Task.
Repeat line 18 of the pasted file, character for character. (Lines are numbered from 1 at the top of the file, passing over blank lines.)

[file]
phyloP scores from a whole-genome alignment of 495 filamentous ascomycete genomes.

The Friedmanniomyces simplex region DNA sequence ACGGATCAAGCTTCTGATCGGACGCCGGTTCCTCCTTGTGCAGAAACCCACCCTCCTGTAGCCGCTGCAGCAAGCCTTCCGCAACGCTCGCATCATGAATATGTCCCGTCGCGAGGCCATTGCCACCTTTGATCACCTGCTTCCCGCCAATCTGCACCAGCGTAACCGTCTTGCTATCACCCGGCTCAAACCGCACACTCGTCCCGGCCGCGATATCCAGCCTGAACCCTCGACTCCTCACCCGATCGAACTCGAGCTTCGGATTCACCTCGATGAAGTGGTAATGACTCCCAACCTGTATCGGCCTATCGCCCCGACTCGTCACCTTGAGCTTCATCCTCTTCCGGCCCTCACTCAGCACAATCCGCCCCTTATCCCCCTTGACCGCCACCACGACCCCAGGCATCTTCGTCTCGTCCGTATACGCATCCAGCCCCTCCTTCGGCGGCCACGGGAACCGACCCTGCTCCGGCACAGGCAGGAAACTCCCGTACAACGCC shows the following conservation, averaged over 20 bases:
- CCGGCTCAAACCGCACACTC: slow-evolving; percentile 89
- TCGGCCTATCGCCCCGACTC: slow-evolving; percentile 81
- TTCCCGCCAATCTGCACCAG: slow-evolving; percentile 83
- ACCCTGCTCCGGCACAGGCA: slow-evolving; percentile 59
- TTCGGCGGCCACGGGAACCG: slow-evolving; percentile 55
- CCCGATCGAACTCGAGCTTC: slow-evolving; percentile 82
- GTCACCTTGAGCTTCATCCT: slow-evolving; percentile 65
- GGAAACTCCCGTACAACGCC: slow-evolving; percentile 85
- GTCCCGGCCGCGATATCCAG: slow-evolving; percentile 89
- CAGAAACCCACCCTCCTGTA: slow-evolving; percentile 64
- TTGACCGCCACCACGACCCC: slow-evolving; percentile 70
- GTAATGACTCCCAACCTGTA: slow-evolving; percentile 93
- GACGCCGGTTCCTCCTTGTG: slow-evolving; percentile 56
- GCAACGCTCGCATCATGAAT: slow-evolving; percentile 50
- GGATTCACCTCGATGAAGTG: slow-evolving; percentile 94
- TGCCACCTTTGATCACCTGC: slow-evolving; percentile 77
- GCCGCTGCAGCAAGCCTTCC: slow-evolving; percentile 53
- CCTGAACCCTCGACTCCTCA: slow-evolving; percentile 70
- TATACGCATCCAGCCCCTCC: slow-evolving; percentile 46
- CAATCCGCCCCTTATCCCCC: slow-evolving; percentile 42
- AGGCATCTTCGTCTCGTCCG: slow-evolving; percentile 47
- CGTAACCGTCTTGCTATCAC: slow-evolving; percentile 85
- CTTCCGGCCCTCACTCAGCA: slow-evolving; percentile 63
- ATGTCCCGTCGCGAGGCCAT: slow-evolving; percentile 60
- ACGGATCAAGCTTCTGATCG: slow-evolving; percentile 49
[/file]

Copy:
- TGCCACCTTTGATCACCTGC: slow-evolving; percentile 77